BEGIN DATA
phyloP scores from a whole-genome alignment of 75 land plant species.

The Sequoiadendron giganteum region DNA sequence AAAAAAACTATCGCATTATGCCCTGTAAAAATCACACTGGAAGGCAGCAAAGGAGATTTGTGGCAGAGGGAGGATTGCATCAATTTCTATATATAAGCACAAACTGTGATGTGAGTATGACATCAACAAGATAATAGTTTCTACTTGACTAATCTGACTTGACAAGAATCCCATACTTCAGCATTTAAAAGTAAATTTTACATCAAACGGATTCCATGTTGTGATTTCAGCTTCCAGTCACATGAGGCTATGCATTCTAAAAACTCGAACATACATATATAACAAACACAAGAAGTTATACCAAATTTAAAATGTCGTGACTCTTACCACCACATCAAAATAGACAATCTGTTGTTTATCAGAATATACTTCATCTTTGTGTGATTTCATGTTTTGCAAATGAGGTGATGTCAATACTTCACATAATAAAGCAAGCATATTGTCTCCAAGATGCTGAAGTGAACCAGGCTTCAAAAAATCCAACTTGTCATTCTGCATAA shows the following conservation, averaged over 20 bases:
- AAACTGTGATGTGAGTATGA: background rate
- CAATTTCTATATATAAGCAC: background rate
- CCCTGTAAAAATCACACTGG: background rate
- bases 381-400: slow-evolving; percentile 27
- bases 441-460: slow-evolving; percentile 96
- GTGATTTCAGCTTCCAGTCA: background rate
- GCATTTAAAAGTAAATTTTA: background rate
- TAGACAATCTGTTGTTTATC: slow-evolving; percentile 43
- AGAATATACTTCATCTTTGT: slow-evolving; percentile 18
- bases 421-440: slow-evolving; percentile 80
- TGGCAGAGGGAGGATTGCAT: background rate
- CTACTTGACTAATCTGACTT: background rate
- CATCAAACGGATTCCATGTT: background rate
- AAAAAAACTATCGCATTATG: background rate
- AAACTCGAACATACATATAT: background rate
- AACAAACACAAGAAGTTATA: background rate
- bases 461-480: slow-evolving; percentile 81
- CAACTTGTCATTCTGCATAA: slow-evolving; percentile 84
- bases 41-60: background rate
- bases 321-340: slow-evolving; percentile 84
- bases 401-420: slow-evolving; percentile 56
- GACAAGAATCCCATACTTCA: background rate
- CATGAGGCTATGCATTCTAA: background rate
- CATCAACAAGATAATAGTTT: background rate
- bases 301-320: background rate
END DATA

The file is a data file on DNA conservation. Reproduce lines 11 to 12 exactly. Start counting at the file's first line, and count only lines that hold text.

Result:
- AGAATATACTTCATCTTTGT: slow-evolving; percentile 18
- bases 421-440: slow-evolving; percentile 80